Giro d’Italia: Simon Yates eyes aggressive Etna stage and danger from the break
‘We are still at the beginning of the Giro with minimal gaps, but I still expect an aggressive race,’ says Giro d'Italia contender.
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Practice makes perfect for Simon Yates (Team BikeExchange) with the Giro d’Italia contender using the first rest day of this year’s race to recon the Mount Etna climb ahead of stage 4.
The ascent marks the first mountain top finish of this year’s race and an expected change in the maglia rosa and the overall standings are expected with Mathieu van der Poel likely to relinquish his current possession of the pink jersey.
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Yates, thanks to his stunning stage 2 time trial win, is currently second overall and in line to move into pink but there are a host of potential rivals within striking distance.
On Monday the British climber and the rest of the Giro circus traveled from Budapest to Sicily and after an early departure, there was time for Yates to recon the final climb. Although Etna has featured in the Giro d’Italia regularly, this year’s ascent is slightly different from the one used in 2018.
“It was a busy day; I woke up early, flew to Etna directly from the airport. Together with Lucas Hamilton, we did the whole climb, first in dry conditions and in the last part under the rain. It’s a climb that I know well because we did it almost all on the same route at the 2018 Giro and then during a training camp in 2020,” Yates said Monday.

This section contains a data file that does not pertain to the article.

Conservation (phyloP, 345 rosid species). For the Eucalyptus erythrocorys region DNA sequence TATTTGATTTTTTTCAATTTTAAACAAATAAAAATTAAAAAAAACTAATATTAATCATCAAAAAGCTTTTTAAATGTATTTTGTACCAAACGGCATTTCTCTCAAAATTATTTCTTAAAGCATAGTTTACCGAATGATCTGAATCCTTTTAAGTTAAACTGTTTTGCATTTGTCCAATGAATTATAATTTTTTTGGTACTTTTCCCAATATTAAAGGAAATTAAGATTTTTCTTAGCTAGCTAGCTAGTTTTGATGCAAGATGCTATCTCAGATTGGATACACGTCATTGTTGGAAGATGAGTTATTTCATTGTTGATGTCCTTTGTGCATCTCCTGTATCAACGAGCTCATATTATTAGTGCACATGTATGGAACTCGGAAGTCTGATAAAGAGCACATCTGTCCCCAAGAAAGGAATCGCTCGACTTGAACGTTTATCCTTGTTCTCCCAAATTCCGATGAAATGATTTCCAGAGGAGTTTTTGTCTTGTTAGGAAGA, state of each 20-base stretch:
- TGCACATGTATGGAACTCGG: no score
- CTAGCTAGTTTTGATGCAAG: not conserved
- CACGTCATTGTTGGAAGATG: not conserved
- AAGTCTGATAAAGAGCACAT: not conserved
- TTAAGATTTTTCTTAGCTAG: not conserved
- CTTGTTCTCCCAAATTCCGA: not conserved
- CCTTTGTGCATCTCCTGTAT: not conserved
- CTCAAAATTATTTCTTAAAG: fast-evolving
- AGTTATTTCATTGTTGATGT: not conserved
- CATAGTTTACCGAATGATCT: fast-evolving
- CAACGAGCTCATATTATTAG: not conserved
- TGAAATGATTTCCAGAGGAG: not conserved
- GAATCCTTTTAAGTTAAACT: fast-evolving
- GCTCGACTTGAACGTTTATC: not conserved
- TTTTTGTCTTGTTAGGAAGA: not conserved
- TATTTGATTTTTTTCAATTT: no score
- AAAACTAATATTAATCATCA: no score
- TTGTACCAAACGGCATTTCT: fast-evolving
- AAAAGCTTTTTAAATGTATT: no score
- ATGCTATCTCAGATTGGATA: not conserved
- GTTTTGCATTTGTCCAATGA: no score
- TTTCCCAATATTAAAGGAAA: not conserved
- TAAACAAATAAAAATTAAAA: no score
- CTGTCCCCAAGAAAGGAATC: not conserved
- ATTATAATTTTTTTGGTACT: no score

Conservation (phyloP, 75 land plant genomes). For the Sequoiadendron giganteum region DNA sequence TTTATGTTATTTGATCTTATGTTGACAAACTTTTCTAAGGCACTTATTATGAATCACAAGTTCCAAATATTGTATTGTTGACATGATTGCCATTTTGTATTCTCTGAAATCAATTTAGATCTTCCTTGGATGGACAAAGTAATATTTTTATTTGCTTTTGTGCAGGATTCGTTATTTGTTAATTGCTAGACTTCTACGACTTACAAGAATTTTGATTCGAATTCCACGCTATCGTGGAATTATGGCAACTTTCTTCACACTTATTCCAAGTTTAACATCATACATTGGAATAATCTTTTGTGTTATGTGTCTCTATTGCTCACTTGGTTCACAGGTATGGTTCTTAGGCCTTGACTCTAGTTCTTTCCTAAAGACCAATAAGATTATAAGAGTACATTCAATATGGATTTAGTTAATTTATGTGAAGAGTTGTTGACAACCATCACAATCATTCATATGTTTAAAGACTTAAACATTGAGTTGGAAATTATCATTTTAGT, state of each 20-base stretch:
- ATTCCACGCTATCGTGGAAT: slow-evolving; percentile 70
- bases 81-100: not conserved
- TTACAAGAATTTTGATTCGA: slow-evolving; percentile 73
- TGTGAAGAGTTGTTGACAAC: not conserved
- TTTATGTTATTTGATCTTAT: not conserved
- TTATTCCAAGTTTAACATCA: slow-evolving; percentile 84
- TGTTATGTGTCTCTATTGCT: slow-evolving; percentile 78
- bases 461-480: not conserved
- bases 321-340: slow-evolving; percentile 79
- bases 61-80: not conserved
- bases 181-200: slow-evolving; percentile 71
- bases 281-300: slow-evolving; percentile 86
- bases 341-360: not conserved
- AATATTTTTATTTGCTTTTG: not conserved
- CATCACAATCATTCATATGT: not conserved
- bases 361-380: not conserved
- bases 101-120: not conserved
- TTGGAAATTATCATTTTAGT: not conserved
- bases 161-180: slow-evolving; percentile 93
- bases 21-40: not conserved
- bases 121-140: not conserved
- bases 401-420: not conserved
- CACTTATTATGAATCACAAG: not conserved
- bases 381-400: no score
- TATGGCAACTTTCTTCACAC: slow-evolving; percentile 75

“We decided to do it again today because it is useful to refresh your memory. The climb is challenging with the first part very regular and a very demanding central part.”
While Yates holds a great hand going into the all-important stage, it’s also fair to say that he faces a number of challenges and important questions. First and foremost, he will have to be incredibly selective in terms of which of his potential rivals he marks. He could choose to attack in a bid to draw out his rivals, too, but that could open him up to a counterattack.
There’s also the chance that Yates rides into the maglia rosa, and while that would be welcome from a confidence and publicity standpoint for the team, it would leave BikeExchange with the potential responsibility of controlling the race until they could hand the jersey over to a non-threatening rider from another team.
An ideal situation for Yates would be to see a break take the stage and perhaps the jersey, while he extends his time gaps on his key rivals.
“We are still at the beginning of the Giro with minimal gaps, but I still expect an aggressive race also because it’s also the first climb of this Giro. In addition to the weather conditions, I expect to see if the transfer from Hungary and the rest day can affect the performance of the best. It will be necessary to be careful of some breakaway of the overall riders.”